In defense of Sen. Specter

Most conservatives find my old friend, Sen. Arlen Specter (R-Pa.), infuriating. They had worked their hearts out for his primary opponent, Rep. Pat Toomey, earlier this year, and when Specter was reelected to fifth term Nov. 2, they began demanding that his colleagues deny him the chairmanship of the Senate Judiciary Committee in the 109th Congress.Most conservatives find my old friend, Sen. Arlen Specter (R-Pa.), infuriating. They had worked their hearts out for his primary opponent, Rep. Pat Toomey, earlier this year, and when Specter was reelected to fifth term Nov. 2, they began demanding that his colleagues deny him the chairmanship of the Senate Judiciary Committee in the 109th Congress.

When Specter gave a post-election interview that some critics interpreted as a warning to President Bush against sending pro-life judicial nominees to a Specter-chaired Judiciary Committee, they thought they had the smoking gun they needed to get him. Since then, callers demanding Specter’s scalp have laid siege to his colleagues’ offices and Specter was forced to seek a meeting this week with Republican senators who are concerned both about what he said and the campaign against him.

While it is true that Specter is far more liberal than either Bush or most of his fellow Republican senators, the man is no fool. Perhaps that’s why Rush Limbaugh and Pat Robertson, among others, took the time to look at what he actually said.

I did the same because I couldn’t see any reason why Specter would jeopardize his chance of chairing the Judiciary Committee by threatening a president who went out of his way to help him when he needed it. It just didn’t make any sense.

What we all found, of course, is that those so ready to believe the worst read things into the interview that weren’t there. Specter neither threatened the president nor said he wouldn’t support his nominees.

Such is the hostility to Specter among many of my conservative friends, however, that instead of re-examining what he said for themselves, they began attacking the credentials, judgment and integrity of any conservative who failed to share their outrage. Some even wondered publicly who “got to” Limbaugh and what is “wrong with” Robertson.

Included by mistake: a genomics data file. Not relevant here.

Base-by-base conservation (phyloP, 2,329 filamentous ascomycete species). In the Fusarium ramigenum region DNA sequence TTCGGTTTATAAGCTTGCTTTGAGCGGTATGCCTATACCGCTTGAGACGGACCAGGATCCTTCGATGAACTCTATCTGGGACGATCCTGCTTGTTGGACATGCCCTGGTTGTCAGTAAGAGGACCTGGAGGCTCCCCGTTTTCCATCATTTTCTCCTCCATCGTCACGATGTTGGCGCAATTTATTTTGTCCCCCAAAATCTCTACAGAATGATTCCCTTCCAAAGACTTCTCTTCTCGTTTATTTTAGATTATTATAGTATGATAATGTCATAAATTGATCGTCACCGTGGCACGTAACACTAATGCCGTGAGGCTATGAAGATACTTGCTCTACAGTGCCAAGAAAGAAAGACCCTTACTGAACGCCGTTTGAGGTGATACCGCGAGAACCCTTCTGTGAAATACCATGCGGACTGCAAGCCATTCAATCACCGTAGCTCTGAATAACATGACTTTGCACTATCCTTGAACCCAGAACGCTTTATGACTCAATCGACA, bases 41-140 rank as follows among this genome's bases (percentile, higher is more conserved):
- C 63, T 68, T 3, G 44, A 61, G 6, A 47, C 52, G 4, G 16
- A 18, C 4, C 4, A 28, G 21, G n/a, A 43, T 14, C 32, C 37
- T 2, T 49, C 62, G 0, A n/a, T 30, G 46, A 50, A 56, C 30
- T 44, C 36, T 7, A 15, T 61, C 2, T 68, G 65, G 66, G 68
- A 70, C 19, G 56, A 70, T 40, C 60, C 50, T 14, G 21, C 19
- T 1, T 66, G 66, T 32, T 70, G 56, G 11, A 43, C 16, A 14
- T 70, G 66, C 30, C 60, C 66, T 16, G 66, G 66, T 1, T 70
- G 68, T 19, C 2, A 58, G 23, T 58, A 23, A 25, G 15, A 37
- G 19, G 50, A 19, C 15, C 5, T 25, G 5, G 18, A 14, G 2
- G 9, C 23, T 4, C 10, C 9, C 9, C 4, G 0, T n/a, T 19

So the campaign continues. The problem his enemies must confront, however, is that while Senate Republicans could theoretically roll over and deny Specter his chairmanship, seniority means a lot to them and they aren’t likely to do so without a far better reason than they now have.

There are three possible scenarios to overcome this problem. The first is that Specter’s critics could come up with a stronger case against him, which seems unlikely to happen given his actual words, his defense of what he said and his record of support for the president’s nominees.

The second, already rejected, would have required them to persuade Iowa’s Sen. Chuck Grassley, who is senior to Specter on Judiciary, to give up the chairmanship of the Finance Committee and claim the Judiciary chairmanship instead.

The third scenario would be to persuade Senate Republicans to grant a waiver to Utah’s Sen. Orrin Hatch, the retiring Judiciary Committee chairman, so that he could continue as chairman. That, however, would set another unattractive precedent and seems unlikely.

Specter has supported and voted for every one of the president’s judicial nominees, both in committee and on the floor. What’s more, he led the fight for several nominees with whom he disagrees on the abortion question, and he introduced the resolution last year to impose a protocol requiring the committee to take quick action and guarantee a floor vote for those hung up in committee.

Specter is pro-abortion, but not reflexively so. He opposes partial-birth abortion and has shepherded several pro-life nominees through the committee. Indeed, the record he has compiled since Bush took office is one of a team player who has supported every one of the president’s nominees and led the fight to force them through the Judiciary Committee for a vote on the Senate floor.

This record and an appreciation of the value of his commitment led Karl Rove to suggest that the important thing is that Specter has said over and over again that he will fight to get the president’s nominees confirmed regardless of whether he agrees with them on abortion. Rove said simply that “Senator Specter is a man of his word, and we’ll take him at his word.”

Rove is right. I’ve known Specter for more than 20 years. I’ve fought against him on some issues and stood with him on others, but I’ve always found that I could rely on his word, which is, frankly, more than can be said of many politicians.

I’ve also found that if you’ve got him on your side, you have a real ally, and that means the president’s chances of getting the judges he wants will be enhanced rather than hurt with Specter at the helm of the Judiciary Committee.
Keene, chairman of the American Conservative Union, is a managing associate with Carmen Group, a D.C.-based governmental-affairs firm (www.carmengrouplobbying.com).